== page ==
The Paris Seamstress

Written by Natasha Lester
Review by Cynthia Slocum

Romance and mystery intertwine in this multi-period novel that begins in Paris during 1940. As Nazi forces prepare to occupy the city, a chance encounter with a British spy changes Estella’s life forever. At her mother’s insistence, she leaves for New York immediately, but not before learning that her father was an American. The revelation upends Estella’s sense of identity. Once in New York, she evades the question by immersing herself in work, with the ambitious goal of starting a fashion design business. Another unexpected meeting with a handsome MI6 agent leads to a disconcerting discovery. Not wanting to know more, Estella resists probing the mystery of her birth until circumstances make the dark truth unavoidable. By then, wrong assumptions and tragedy have caused heartache, and Estella’s time with the love of her life is fleeting.

Alternating with Estella’s narrative is the storyline of her granddaughter Fabienne, who visits New York in 2015 with questions for her elderly grandmother about the parents listed on the birth certificate of her recently deceased father. Fabienne’s romance with a man she meets in New York is fraught with a series of obstacles, and she must make some major choices. The story brims with specifics of the fashion industry and ably expresses the creative design inspiration that Estella and Fabienne both experience. In a few other instances, however, the prose style tends to over-explain the characters’ actions.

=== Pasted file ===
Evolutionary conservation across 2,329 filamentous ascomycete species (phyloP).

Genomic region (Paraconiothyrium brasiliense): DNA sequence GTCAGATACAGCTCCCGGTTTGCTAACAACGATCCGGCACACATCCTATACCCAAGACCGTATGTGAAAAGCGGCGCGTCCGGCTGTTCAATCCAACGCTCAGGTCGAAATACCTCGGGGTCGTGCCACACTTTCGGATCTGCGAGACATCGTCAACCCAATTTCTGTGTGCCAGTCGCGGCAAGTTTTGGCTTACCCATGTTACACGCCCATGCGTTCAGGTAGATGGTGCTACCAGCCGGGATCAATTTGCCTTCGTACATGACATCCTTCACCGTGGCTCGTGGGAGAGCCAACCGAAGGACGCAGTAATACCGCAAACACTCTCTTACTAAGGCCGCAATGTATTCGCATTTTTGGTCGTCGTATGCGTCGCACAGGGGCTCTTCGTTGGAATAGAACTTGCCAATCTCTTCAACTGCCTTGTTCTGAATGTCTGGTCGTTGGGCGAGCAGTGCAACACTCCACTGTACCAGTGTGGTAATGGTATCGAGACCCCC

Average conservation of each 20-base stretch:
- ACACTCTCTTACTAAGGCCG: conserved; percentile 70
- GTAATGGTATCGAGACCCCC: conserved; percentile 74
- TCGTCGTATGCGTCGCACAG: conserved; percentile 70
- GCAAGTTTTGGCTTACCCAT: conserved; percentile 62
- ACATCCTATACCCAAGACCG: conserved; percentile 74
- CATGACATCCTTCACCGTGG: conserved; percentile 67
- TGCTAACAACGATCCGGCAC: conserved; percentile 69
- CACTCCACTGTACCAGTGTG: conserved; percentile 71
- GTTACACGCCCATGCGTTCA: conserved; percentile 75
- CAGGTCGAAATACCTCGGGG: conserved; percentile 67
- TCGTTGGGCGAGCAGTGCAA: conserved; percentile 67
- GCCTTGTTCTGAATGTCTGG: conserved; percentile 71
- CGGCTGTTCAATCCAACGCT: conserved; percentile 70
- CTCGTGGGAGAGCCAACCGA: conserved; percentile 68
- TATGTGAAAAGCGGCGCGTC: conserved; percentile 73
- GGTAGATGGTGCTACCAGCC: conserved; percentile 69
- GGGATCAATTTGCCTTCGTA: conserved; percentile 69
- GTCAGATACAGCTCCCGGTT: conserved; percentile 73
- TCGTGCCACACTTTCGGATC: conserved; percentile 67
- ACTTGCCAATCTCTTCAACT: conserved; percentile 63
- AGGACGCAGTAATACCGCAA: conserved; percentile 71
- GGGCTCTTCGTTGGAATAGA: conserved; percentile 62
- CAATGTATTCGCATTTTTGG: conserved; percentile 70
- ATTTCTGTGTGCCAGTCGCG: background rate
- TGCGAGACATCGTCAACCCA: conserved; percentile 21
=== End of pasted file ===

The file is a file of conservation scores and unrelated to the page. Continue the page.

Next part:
Surprisingly, the author links the fictional plot of Estella’s birth to real-life scandals from the early 1900s involving well-known celebrities. The mystery loses tension because most of its secrets are divulged well before the story’s conclusion, but the emphasis on romantic tension remains strong to the end.